Wednesday, 17 February 2021

Green Urban Birding - The Beam River Loop - 16th February 2021

It was quite a troublesome weekend all round with one of the cats requiring expensive overnight treatment at the vets coupled with my car throwing a ‘Safe Mode’  wobbly as I was rushing to said vets.  Peanut is back home and doing ok but my car was still poorly so yesterday I dusted off my Essex passport and remembered my tablets for altitude sickness to get back over the Bridge and headed to Rainham to see my mechanic this morning.

The roads were empty and this is my first venture out at rush hour for some considerable time.  With the car dropped off near Rainham Steel I headed north and towards the Beam Valley for a wander. My route took me initially into what I believe is called the Mardyke Open Space.  It is a basically a piece of very rough grassland with paths cut through it dotted with exercise equipment.  

Quality climbing frame
 

It truly was a gloomy morning

Given the grey and gloomy conditions I was not surprised that there was no one there but there were birds with 25 Linnets and two Reed Buntings moving between a couple of scraggly Hawthorns and the rank grass.  


Urban Linnets

A pair of Stonechats popped up but a female Sparrowhawk appeared above and they had disappeared completely when I looked back down.  She was given grief by three Ring-necked Parakeets and also soon moved off but a Song Thrush was not detered and belted out from a Poplar top and a gang of Carrion Crows came off the fenced in and grassed over mound of the old landfill site next door.

Mrs Stonechat

Carrion Crows

Sparrowhawk - everything was just black!

A Pyracantha by the exit was duly checked for moth mines and was smothered in Phyllonorycter leucographella which was not overly surprising. I cut through the renamed Orchard Village with its smart newish flats and some every strange fruit related street ornamentation!

Phyllonorycter leucographella

Phyllonorycter leucographella





From here I found my way into the Beam Parklands which would allow me to head north again. I have not been into this still young greenspace for a good few years and was in fact at the official opening many moons ago. It is now a superb area of pools and dells with mature Willows and Poplars and stands of scrub with the currently fast flowing Beam River winding through the middle. There are proper pathways but almost everything was still under water and mud but I picked my way through.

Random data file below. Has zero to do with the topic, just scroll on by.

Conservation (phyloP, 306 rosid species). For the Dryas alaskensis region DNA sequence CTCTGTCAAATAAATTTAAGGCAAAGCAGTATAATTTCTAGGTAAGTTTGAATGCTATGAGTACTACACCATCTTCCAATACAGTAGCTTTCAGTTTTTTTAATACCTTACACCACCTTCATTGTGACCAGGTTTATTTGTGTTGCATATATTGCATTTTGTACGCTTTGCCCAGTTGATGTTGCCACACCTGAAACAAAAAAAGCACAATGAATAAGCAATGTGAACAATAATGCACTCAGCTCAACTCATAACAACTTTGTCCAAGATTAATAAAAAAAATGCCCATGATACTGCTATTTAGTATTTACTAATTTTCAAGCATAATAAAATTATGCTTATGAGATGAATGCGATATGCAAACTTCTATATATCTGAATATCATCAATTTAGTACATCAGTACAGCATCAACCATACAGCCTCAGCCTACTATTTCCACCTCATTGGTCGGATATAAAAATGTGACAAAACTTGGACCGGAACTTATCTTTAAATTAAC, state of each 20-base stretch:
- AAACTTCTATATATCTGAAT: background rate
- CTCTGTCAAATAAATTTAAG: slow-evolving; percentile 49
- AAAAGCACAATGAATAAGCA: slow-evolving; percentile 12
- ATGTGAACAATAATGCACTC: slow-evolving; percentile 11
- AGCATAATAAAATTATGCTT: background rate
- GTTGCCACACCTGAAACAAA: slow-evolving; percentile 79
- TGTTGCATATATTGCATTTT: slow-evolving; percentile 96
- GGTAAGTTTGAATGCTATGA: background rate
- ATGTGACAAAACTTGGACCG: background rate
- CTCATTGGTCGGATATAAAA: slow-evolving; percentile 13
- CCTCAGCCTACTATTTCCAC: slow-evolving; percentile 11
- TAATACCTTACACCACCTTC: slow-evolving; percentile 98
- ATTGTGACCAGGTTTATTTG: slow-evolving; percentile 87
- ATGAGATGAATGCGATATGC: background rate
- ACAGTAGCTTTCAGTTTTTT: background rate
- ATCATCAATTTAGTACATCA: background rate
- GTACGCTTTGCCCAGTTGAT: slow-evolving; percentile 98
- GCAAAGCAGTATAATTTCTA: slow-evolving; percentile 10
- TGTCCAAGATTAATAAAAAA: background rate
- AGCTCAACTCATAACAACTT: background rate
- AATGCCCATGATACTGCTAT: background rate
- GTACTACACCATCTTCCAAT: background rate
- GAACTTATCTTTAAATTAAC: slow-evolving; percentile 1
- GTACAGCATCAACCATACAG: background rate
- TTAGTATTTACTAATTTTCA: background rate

I see Coot surprisingly rarely around Medway


Three Little Grebes were holding their own in the strong river current and there were Coots, Moorhens and Mallards dotted about.  A male Cetti’s Warbler was proclaiming his territory and I should imagine that the whole area is great for scrubby type warblers come summer.


Little Grebe

Ring-necked Parakeets  careened around and (sorry) but seeing them always makes me smile while I counted six singing Song Thrushes on my way through.

Song Thrush
 


I casually checked the Brambles for the inevitable Stigmella aurella but could not find a single mine despite acres of the stuff!

I popped out on Rainham Road South before crossing into the next section of park which I have always called Bretons Farm. The paths were even wetter here and I wished for my wellies so that I could have not only stayed dry but could have ventured off piste to look for Snipe and such like.


 

No one must have been over there as there were still Teal, Mallard and Moorhens close to the path and two Water Rails ‘kipped’ at each other from different reedy patches.

Green and Great Spotted Woodpeckers were encountered and watched Parakeets investigating a hole in a Willow. Even the Rabbits were still out but not for long as the heavens opened and the camera and the bunnies went away.  I trudged around for a bit finding a smart solo male Stonechat and a few dashing Redwings but my ambles through the copses produced no Woodcock although I did find Phytomyza ilicis on the Holly there and Phytomyza chaerophylli .  I circled back to the main lake where I could hear loads of geese and found a few Tufted Ducks and a solitary female Pochard before the call came to say that my car needed a part and would take some while longer.

Great Spotted Woodpecker


I do like a Parakeet


male Stonechat in the rain